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Associated Press/Photo by Phillip Robertson

Center of the Islamic state

Iraq | While the surge succeeds elsewhere, Mosul continues to endure violence as it optimistically looks toward an election

MOSUL, IRAQ-When a city official told me Tuesday, "The center of the Islamic state is in Mosul. It is worse than Baghdad or Diyala," I didn't want to believe her. So much has improved, I thought, the soldiers at the checkpoints outside the city aren't even armed anymore. But now that I've been to Mosul and back, I'm a believer.

Mosul, Iraq's third largest city and located in the north, feels like the neglected stepchild of the U.S. surge that has done so much to improve security elsewhere. The parks and restaurants that line the shady banks of the Tigris here are all shut down, vacant. Streets leading into the city are lined with concrete barriers or dirt barricades topped with razor wire-just about anything to stop a car bomb. The open-air market in the center of the city is full of shoppers but storefronts are nearly all empty, closed indefinitely. A heavy cloud of black smoke rises from a neighborhood on the west bank of the Tigris-either a bomb, or the work of police exploding something suspicious.

On Monday insurgents bombed the house of an Iraqi Sunni lawmaker from Mosul, left a bomb to explode near a soccer ground where children were playing, and set off a roadside explosion. The lawmaker was in Baghdad at the time his house exploded, but several bystanders were wounded. Five children were killed in the second explosion. And one civilian was injured by the roadside bomb. On Sunday a suicide bomber detonated his vehicle near a police building, killing two and wounding about 40, including 15 policemen.

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A year ago the level of violence was worse, residents say, and Mosul was deserted. Few could walk the city, and streets were empty of cars. Today the Nineveh Bridge was jammed with traffic into the city center and vegetable markets were humming with people. But everyone also is in a hurry to do business and move on, and whether the street activity is from a modestly improved security situation, or long-suppressed desperation to live normal lives again, is hard to say.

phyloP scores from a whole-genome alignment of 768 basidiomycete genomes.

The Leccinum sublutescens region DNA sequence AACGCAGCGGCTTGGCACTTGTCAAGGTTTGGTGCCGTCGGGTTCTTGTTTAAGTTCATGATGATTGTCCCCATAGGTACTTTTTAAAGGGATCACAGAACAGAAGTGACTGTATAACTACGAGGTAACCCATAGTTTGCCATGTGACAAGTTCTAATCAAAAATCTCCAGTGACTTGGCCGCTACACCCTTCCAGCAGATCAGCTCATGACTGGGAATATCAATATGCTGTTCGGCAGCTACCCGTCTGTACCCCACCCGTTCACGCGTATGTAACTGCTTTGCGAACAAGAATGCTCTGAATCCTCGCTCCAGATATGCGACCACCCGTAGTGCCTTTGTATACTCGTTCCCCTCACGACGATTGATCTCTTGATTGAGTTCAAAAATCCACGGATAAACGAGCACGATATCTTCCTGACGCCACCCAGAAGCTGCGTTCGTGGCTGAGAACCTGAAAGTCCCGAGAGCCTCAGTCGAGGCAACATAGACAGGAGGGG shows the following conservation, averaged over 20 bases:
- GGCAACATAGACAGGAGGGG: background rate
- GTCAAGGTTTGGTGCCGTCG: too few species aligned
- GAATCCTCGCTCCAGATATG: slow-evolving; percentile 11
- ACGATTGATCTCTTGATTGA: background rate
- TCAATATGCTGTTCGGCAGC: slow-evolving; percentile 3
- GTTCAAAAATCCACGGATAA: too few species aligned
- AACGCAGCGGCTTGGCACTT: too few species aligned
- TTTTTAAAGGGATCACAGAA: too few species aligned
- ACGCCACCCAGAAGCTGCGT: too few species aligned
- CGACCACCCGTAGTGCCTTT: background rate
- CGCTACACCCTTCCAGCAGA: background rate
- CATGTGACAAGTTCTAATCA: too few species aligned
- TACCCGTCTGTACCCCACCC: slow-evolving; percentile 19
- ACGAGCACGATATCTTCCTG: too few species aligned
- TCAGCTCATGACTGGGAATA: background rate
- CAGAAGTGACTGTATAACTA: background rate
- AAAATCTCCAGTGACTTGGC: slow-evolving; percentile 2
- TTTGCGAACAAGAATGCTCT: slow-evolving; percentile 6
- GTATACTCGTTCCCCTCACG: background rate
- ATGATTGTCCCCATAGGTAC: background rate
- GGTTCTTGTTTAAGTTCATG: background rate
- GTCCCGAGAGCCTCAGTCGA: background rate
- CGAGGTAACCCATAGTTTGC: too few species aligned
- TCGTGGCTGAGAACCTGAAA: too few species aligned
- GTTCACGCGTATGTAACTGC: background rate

How does an American civilian travel to Mosul? With armed bodyguards and a headscarf. On the way out of town I traveled with a member of the city council, and we also had two military escorts, one up front and one behind, each with a machine gunner and four Iraqi soldiers in bulletproof vests and masks.

"Because of the success of the surge in Anbar, Diyala, and Baghdad, the insurgents come up to Mosul," said Khasro Goran, Mosul's deputy governor. Tuesday Goran, along with other residents in the restive areas between Mosul and Kirkuk, closely monitored deliberations in the Iraqi parliament, where lawmakers for weeks have been trying to finalize a provincial election law that should clear the way for the next set of national voting. Goran also met this week with members of a U.N. team, who he hopes will monitor such elections.

Goran is one of the optimists who believe an election law can be passed and polling can take place before the end of this year. Under the constitution, voting was supposed to take place by the end of 2007. But government wrangling-particularly over the status of the highly volatile provinces of Nineveh (where Mosul is the seat) and Kirkuk-has delayed elections repeatedly. The provinces could vote to align themselves with the northern Kurdish regional government or with Baghdad. And some would like to see a largely Christian autonomous region formed in the historic setting of Nineveh Plain.

Another complicating factor for holding elections is how to count internally displaced persons, or IDPs. Over 200,000 of Mosul's nearly 2 million people, for example, have fled the city. They are living out in the Nineveh Plain or further north, and officials are devising a plan for them to vote where they are. Using their food ration cards as record of residence, their vote may count in their hometown.

If the problems look complex, they are, much more so than the debate in the United States presidential race over how to bring the troops home and when. But each step further down the political road is a step toward reducing the current U.S. troop levels-and allowing Iraqis to get back cities like Mosul.


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